Even though the 2019 State Senate legislative session finished its business at the end of June, Senator Joseph P. Addabbo, Jr. wasn’t finished introducing new pieces of legislation.
Addabbo recently introduced Bill S.6618, which would require voting machines to reject ballots that contain a vote for a candidate that has officially withdrawn from their race prior to the election date, and allow the voter another chance to cast their vote for someone still in the race, if they wish.
This bill would amend the current election law and provide the voter with a notice indicating that the individual they voted for is no longer a candidate and they could complete a new ballot. The New York State Board of Elections would be authorized to promulgate rules, regulations and programming necessary to implement this amendment to the election law.
“I feel that all voters should be fully informed of all the active candidates in a race for political office,” Addabbo said. “Voters should know when they cast a vote for a candidate that has officially dropped out of the race and have the opportunity to fill out another ballot for a different candidate that is still running, if they so choose.”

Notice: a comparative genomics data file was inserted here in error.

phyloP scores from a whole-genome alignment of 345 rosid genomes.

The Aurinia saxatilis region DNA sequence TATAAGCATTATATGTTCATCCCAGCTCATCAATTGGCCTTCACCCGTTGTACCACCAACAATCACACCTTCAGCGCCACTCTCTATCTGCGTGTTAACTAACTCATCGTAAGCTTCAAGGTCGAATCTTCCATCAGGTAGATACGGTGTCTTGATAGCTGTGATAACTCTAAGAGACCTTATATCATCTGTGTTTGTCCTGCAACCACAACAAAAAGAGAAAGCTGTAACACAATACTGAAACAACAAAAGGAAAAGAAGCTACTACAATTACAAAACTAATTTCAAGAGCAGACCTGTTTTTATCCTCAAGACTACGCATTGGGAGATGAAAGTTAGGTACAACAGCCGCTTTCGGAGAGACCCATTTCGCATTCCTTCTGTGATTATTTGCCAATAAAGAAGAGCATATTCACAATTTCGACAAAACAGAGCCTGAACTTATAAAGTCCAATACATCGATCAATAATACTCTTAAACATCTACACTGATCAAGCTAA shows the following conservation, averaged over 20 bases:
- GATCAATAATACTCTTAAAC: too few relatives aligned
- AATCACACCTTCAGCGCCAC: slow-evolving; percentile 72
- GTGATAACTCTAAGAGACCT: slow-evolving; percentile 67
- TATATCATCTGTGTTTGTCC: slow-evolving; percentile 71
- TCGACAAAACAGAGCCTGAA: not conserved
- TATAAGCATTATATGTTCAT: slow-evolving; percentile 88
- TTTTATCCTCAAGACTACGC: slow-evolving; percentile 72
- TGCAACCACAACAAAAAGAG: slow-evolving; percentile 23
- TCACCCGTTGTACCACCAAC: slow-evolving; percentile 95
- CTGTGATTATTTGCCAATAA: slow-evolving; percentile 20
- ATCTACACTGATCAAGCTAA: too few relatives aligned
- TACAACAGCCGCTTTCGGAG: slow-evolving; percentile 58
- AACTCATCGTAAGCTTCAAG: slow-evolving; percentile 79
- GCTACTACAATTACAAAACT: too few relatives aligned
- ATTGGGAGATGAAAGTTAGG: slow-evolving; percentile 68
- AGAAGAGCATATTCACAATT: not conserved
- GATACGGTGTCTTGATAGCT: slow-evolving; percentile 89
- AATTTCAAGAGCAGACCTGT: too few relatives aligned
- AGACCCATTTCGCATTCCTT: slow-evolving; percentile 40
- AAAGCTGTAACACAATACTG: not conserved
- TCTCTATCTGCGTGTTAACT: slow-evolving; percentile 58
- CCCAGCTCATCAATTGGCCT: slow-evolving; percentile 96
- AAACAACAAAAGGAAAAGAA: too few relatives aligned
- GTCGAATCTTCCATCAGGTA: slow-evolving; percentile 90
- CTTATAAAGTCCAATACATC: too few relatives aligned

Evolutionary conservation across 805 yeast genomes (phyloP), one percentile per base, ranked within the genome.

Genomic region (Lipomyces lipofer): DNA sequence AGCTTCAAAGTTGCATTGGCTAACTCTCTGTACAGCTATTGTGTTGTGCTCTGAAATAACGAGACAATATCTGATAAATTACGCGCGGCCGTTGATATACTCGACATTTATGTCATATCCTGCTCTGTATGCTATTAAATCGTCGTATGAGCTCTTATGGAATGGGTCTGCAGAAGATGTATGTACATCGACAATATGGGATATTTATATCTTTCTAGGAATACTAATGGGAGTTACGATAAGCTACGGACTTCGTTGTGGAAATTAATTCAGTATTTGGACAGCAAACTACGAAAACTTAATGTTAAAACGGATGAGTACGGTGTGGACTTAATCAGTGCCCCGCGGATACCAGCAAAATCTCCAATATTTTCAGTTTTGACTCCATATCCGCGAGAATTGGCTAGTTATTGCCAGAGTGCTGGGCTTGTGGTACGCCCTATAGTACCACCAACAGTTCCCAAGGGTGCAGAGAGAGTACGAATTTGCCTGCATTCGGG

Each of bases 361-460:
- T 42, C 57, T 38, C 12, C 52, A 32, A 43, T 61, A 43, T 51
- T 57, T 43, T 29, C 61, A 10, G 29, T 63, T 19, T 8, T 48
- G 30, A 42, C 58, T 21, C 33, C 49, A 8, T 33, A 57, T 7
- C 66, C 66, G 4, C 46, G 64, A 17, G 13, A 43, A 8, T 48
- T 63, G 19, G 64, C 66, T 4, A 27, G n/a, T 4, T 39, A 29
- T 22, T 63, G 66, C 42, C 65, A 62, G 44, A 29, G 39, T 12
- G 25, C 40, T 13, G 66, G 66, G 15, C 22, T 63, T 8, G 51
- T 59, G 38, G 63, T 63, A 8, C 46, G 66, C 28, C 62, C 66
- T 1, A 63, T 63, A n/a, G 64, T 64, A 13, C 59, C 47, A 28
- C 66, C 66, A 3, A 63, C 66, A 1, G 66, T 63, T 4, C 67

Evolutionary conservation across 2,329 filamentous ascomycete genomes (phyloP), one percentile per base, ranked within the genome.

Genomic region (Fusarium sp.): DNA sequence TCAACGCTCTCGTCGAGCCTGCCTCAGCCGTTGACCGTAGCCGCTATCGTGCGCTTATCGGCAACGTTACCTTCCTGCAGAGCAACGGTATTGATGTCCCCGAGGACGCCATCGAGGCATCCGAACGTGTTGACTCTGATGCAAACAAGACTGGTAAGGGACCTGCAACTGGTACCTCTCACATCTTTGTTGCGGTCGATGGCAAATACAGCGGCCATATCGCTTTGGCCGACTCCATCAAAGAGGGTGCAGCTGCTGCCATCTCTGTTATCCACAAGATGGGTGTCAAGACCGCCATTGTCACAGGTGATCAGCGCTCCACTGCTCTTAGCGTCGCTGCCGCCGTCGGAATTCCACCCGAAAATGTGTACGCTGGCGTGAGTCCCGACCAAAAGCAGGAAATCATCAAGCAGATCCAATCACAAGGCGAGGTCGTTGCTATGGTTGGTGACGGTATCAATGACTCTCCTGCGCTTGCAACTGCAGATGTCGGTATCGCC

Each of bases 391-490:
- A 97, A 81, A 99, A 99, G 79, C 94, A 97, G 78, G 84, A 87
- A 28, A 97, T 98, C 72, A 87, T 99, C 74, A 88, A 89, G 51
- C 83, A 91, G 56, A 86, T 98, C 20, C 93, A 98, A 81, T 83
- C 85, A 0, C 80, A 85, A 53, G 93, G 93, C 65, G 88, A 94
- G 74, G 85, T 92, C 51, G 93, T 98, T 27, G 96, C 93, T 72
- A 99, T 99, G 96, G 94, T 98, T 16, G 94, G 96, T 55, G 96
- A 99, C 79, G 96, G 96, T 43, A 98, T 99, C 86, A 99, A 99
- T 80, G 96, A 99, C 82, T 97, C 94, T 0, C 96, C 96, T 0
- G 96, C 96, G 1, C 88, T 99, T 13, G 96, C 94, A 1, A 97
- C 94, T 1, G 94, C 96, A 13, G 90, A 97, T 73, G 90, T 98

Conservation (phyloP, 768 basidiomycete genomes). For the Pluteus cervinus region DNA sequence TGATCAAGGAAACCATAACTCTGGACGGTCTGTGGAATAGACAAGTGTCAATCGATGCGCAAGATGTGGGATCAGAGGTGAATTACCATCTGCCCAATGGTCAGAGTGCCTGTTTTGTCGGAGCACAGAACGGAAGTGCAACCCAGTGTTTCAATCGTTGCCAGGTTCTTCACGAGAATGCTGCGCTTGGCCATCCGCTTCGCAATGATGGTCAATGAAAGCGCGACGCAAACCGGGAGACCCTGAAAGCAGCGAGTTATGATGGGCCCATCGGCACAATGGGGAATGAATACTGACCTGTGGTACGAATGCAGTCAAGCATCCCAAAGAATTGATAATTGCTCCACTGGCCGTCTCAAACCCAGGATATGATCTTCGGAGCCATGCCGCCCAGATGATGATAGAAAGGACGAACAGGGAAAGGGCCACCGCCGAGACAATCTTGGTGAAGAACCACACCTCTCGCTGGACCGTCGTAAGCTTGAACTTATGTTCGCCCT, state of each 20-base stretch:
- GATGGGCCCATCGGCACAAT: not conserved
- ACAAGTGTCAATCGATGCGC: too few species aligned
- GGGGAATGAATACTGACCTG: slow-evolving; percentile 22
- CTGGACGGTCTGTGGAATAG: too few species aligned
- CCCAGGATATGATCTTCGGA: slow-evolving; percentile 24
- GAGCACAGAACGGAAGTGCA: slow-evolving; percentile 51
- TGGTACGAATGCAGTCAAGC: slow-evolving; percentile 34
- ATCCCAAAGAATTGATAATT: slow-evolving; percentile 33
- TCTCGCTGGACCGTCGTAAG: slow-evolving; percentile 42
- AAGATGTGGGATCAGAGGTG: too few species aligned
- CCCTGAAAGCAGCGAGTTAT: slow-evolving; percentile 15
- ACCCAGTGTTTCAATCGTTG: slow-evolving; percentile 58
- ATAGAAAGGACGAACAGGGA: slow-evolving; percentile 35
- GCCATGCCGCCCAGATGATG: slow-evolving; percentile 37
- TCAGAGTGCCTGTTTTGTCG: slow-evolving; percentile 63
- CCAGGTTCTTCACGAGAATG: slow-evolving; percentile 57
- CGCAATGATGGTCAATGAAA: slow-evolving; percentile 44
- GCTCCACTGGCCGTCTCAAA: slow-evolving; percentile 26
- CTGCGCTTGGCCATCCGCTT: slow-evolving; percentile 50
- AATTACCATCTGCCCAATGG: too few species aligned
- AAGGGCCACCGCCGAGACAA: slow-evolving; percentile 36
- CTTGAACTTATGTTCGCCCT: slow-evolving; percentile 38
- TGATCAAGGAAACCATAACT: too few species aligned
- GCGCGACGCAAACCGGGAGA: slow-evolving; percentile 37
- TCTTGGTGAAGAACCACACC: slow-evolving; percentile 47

One recent example that Addabbo points to where this amendment would have been beneficial to voters is the Queens District Attorney race. Just days before the election, then-candidate Councilman Rory Lancman pulled out from the race. This may have left voters confused, Addabbo contends, and those who voted for the Councilman, roughly 1,168 voters, may have wanted to recast their vote for a different, active candidate.
“When Councilman Lancman dropped out of the Queens District Attorney race just four days before the election, I believe a lot of voters weren’t aware of the change and still voted for him on Election Day, when they may have wanted to vote for someone else if they knew he was no longer an active candidate,” Addabbo added. “With my bill, voters would get the opportunity to fill out a new ballot and ensure their vote is cast for an active candidate, or they can leave their vote the way it was if they please. My bill is aimed at giving voters the most up-to-date information on the candidates to ensure that their vote goes to someone who is still on the ballot.”
If passed, the bill would go into effect on January 1, 2021.